Wednesday, 2 July 2014

The stallholder's dog

Hugo, the smooth haired dachsund, went everywhere with Cordelia, sole proprietor of All Things Bright and Beautiful.  He was quite a regular feature at Russsetshire vintage and antique fairs and was always dressed for the occasion.   As a stallholder's dog, Hugo was allowed special treatment  and access all areas,  denied to the common-or-garden labradors, whippets and terriers who visited CountryVintage Living fairs. Hugo suffered from small dog syndrome, believing himself to be at least twice as large and scary than any other dog in town. He was less than keen on sharing the space around his human's stall.  A rumbling growl would emmanate from under the table, should any other canine dare to sniff at his garden urns or galvanised baths, or even put a paw into the 12 Mile Dog Exclusion Zone.

Hugo was also the star of his very own "Dogbook" page, where his latest antics and activities would be lovingly described.  Cordelia adopted a very special style of writing for Hugo's "voice".  Hugo is "very actually quite a busy dog" and delegates the diarising of his busy social whirl to Cordelia, his willing slave.

Cordelia loved to spoil  Hugo, her "precious furbaby" and he possessed a wardrobe that would put Laurence Llewellyn-Bowen to shame.  His winter attire consisted of tailored coats of Harris tweed, naturally, created with as much care as a Savile Row tailor by Dapper Dogs.  Or a Barbour raincoat lined with softest Scottish cashmere, for inclement weather.  Summer outfits were equally flamboyant with a special blazer designed for formal wear and number of doggie T-shirts with witty slogans for dress-down days.  Hugo bore the dressing and undressing with placid good nature, recognising that he received far more treats and attention when dressed up.  His fancy dress wear was a legend - he had Superhero costumes, a Reindeer outfit for Christmas and an Easter Chick bright yellow fluffy fleece.All of which endeared him to ladies and small children and garnered him treats a-plenty.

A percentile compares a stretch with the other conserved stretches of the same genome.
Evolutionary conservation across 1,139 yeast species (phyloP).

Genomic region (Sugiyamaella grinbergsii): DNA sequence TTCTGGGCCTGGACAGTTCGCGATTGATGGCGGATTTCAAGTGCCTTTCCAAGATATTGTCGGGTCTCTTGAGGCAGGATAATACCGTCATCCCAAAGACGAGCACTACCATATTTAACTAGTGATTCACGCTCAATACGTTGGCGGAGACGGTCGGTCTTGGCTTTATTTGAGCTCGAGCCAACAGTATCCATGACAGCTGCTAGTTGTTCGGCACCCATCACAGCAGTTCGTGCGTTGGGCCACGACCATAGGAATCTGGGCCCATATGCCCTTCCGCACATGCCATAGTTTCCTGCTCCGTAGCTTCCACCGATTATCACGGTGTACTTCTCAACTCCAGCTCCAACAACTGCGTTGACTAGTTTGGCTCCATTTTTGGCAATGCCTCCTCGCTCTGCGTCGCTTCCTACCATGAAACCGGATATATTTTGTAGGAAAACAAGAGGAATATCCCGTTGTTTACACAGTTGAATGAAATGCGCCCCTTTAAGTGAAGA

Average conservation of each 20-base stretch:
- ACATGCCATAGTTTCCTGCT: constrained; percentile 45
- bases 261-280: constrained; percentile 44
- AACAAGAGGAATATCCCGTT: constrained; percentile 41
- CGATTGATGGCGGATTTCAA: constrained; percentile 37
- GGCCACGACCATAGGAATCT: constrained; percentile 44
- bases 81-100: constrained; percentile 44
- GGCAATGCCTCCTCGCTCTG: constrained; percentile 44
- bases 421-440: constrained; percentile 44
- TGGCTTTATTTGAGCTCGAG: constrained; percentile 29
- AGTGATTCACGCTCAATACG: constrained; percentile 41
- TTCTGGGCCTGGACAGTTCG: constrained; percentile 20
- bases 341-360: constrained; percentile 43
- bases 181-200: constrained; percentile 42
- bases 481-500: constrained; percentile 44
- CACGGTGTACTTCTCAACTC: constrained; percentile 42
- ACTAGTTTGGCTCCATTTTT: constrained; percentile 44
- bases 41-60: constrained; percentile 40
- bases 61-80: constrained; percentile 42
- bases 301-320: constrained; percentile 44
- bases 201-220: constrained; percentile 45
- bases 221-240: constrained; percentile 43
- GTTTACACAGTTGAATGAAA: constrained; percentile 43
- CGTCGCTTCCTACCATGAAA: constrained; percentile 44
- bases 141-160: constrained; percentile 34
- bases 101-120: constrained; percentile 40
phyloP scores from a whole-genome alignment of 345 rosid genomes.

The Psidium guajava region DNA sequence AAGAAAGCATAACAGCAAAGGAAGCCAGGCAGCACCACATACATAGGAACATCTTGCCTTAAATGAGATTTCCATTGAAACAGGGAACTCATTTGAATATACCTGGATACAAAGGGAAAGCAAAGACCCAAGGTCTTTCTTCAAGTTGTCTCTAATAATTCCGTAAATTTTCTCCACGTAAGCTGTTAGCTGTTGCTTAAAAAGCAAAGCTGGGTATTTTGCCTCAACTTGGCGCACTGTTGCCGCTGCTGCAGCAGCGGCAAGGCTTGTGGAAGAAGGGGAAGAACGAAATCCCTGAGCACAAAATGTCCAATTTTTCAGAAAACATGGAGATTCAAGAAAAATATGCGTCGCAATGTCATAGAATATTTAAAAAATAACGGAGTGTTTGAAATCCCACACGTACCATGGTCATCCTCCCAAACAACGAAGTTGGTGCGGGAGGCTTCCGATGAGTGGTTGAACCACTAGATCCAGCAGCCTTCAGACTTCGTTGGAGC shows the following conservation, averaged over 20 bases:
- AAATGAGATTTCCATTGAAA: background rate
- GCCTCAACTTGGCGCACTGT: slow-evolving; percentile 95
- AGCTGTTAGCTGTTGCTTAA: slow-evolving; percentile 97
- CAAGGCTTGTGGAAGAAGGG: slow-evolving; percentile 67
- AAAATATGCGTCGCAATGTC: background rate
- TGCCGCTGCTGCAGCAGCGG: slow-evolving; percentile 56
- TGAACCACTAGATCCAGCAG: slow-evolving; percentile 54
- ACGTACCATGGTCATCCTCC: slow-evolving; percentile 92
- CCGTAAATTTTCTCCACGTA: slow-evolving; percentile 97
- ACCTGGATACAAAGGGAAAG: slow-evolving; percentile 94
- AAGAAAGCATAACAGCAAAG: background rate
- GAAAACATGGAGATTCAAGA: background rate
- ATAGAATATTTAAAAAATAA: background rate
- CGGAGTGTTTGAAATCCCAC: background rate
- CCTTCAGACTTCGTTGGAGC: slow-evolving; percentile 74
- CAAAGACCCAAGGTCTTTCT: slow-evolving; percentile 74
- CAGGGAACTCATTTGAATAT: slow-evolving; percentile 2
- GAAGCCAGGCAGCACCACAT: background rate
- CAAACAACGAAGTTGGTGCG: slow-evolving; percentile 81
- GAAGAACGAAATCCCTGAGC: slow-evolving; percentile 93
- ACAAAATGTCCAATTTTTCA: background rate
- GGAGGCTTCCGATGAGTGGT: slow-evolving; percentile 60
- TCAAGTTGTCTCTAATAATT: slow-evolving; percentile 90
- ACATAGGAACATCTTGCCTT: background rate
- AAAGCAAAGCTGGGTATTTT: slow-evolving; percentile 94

The stallholders adored Hugo -he was the object of much fawning, petting and baby talk " how is ickle baby Hugo today" they would coo.  However, noone wanted to be on the adjacent stall - customers would be browsing but on catching sight of darling Hugo, would drop any item and move immediately to admire the tiny dog.  Many sales were lost in this way.  Cordelia, however, was quids in - her special range of handmade dog treats beautifully packed into Kilner Jars with bespoke dachshund-shaped labels - went down a storm.  And rather conveniently, Hugo would do well when purchasers proffered him a treat from the just-purchased jar. 

Once the initial bout of Hugo-worship abated, he would curl up on his custom-made dog bed - French ticking upholstery - for a lovely sleep.  He would dream of chasing rabbits and running across enormous fields, naked in his fur leading a pack of slavering hounds.  Naturally, he would catch his prey and be the hero of the hour.

At the end of every market, Hugo would be bundled into the footwell of Cordelia's over-loaded car squashed between plants, a handbag and precariously loaded stock.  He enjoyed sniffing and chewing woodwormy bits of furniture, redolent of old French chiens from centuries past!  Disappointingly, Cordelia did not share his delight in this activity, or indeed allow him free reign amongst her stock.  Sometimes, Hugo reflected, it's a dog's life!

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